Selling two Norman Rockwell paintings isn't going to fix the Berkshire Museum's woes.
Shuffleton's Barbershop, 1950, by Norman Rockwell, is expected to net $20-30 million.
Growing up in the Rust Belt, I’ve seen the sad effect of poverty on cultural institutions. The Milestones of Science was a collection of rare manuscripts by American scientists, assembled by the Buffalo Museum of Science in the 1930s. By 1994, the museum was skint. A trade was devised with the Buffalo and Erie County Public Library. The library would get The Milestones in exchange for a Birds of America folio by John James Audubon. That would then be sold.
The resulting uproar wasn’t just about the Audubon leaving Buffalo; it was about the inevitable fate of those folios when they leave museums: they get separated and sold plate-by-plate to rich collectors.
In 2013, Detroit tried to sell works from the Detroit Institute of Art to pull the city out of debt. The Attorney General stopped the sale.
To choose between essential city services and one’s art museum, or between branch libraries and a rare book, is not easy. I have great sympathy for the people forced into these situations.
Giant Redwood Trees of California, 1874, by Albert Bierstadt, is expected to net $1.5-2.5 million.
But there’s another situation in which museums sell art. That’s when the trustees are jonesing for expansion or change. In 2007, the Albright-Knox Art Gallery sent more than 100 antiquities to Sotheby’s for auction. These were works of Chinese, African, Indian, South American and ancient Roman provenance, and the trustees needed the money to buy more contemporary art. It happened in 2014, when the Delaware Art Museum flogged paintings by Winslow Homer and Andrew Wyeth to get out of the hole from its 2005 expansion.
The latest museum to propose this is the Berkshire Museum in Pittsfield, MA. It plans to auction off twenty pieces, including works by Norman Rockwell, Alexander Calder, Albert Bierstadt, and George Henry Durrie. Their $60 million “reinvention plan” involves “the creation of an exciting new interdisciplinary Museum, with a heightened emphasis on science and history,” as well as “a bold financial strategy” to shore up the museum’s tottering finances.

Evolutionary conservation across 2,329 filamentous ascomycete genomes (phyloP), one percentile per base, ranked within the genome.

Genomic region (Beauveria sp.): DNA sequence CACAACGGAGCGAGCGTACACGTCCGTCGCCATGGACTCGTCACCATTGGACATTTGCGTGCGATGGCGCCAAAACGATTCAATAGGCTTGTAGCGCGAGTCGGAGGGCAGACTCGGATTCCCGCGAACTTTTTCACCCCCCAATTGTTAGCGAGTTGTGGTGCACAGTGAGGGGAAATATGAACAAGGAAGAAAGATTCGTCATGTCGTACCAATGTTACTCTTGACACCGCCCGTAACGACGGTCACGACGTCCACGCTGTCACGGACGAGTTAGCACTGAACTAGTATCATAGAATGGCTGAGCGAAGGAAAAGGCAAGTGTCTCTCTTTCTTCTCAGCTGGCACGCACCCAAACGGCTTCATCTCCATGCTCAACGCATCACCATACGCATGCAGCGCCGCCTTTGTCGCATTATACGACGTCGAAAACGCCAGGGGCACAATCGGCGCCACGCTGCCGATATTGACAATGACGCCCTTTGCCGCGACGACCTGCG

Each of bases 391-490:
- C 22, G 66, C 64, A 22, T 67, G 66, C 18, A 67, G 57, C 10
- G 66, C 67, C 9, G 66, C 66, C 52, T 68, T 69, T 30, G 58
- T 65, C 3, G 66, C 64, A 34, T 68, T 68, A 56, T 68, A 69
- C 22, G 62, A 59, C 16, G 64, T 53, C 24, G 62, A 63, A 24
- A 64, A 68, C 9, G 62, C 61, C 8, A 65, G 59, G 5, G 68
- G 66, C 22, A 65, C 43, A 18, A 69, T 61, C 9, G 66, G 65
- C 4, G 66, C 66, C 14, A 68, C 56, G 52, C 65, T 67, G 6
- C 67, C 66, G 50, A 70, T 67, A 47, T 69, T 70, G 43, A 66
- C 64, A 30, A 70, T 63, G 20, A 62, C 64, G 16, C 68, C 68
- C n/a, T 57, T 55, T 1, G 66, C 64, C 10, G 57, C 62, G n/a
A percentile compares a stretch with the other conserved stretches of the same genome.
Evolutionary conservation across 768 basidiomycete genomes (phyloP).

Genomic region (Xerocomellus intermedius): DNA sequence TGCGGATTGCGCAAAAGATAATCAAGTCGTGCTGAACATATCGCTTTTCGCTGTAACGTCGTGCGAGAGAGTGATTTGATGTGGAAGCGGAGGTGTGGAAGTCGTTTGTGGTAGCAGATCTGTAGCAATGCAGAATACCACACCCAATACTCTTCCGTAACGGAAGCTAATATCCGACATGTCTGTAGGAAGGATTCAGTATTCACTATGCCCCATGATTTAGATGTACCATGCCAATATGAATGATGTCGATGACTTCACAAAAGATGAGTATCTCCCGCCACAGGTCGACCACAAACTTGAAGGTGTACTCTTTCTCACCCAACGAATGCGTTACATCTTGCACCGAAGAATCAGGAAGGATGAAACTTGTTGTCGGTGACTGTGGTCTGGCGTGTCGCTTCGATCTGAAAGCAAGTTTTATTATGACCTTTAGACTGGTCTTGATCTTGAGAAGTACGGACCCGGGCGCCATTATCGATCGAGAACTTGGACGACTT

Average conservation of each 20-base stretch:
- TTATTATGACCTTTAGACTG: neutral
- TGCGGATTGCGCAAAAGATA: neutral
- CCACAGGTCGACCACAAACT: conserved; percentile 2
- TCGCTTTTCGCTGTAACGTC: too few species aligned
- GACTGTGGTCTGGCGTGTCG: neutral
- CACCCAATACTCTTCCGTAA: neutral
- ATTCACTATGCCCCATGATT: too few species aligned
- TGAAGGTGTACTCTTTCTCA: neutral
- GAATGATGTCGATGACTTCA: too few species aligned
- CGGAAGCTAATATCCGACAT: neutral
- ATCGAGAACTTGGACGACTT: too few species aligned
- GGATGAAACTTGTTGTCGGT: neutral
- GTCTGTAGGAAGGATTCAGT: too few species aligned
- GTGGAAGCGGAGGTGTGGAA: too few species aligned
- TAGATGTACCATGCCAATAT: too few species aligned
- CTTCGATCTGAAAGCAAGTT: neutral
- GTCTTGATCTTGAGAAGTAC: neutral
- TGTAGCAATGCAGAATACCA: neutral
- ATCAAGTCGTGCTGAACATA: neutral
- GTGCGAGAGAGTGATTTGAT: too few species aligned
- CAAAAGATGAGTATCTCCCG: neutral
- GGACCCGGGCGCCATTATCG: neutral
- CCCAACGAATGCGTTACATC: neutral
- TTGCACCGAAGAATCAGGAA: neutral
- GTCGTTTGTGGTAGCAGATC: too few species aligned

First, someone shoot that copywriter.
Reading between the lines, it sounds like they want to make a miniature version of Rochester’s Strong Museum of Play or the Ontario Science Centre. These started as museums but are now kiddie entertainment centers.
“Two of the works the Museum is currently planning to sell are important paintings by Norman Rockwell, given by the artist to the people of Pittsfield. These works were entrusted by Rockwell to the Museum for safe-keeping and to share with the public. The other works proposed for sale are by many noted artists from America and around the world. If these works are indeed sold, it would be an irredeemable loss for the present and for generations to come,” wrote the American Alliance of Museums and the Association of Art Museum Directors.
Blacksmith's Boy—Heel and Toe, 1970, by Norman Rockwell, is expected to fetch $7-10 million.
The Rockwell family has noted that Shuffleton’s Barbership was received by the museum in 1958 as a gift from the artist for their “permanent collection.”
Sometimes it seems like the custodians of our cultural treasures have a pessimistic view of the public they serve. We’re not all fixated on entertainment. A failing museum may blame changing public tastes, but that probably isn’t their problem. It might be terrible lighting, a lack of good programming, bad ventilation, lousy interpretation, or any of a whole host of things that can mar the museum experience. These don’t require reinvention, and they don’t cost a fortune to fix.
The Berkshire Museum is located in a region of fine museums, including MASS MoCA, the Clark Art Institute, and the Norman Rockwell Museum. They ought to be able to draw visitors from a wide regional pool. If they’re not, the problem isn’t the founders’ vision, it’s the current management.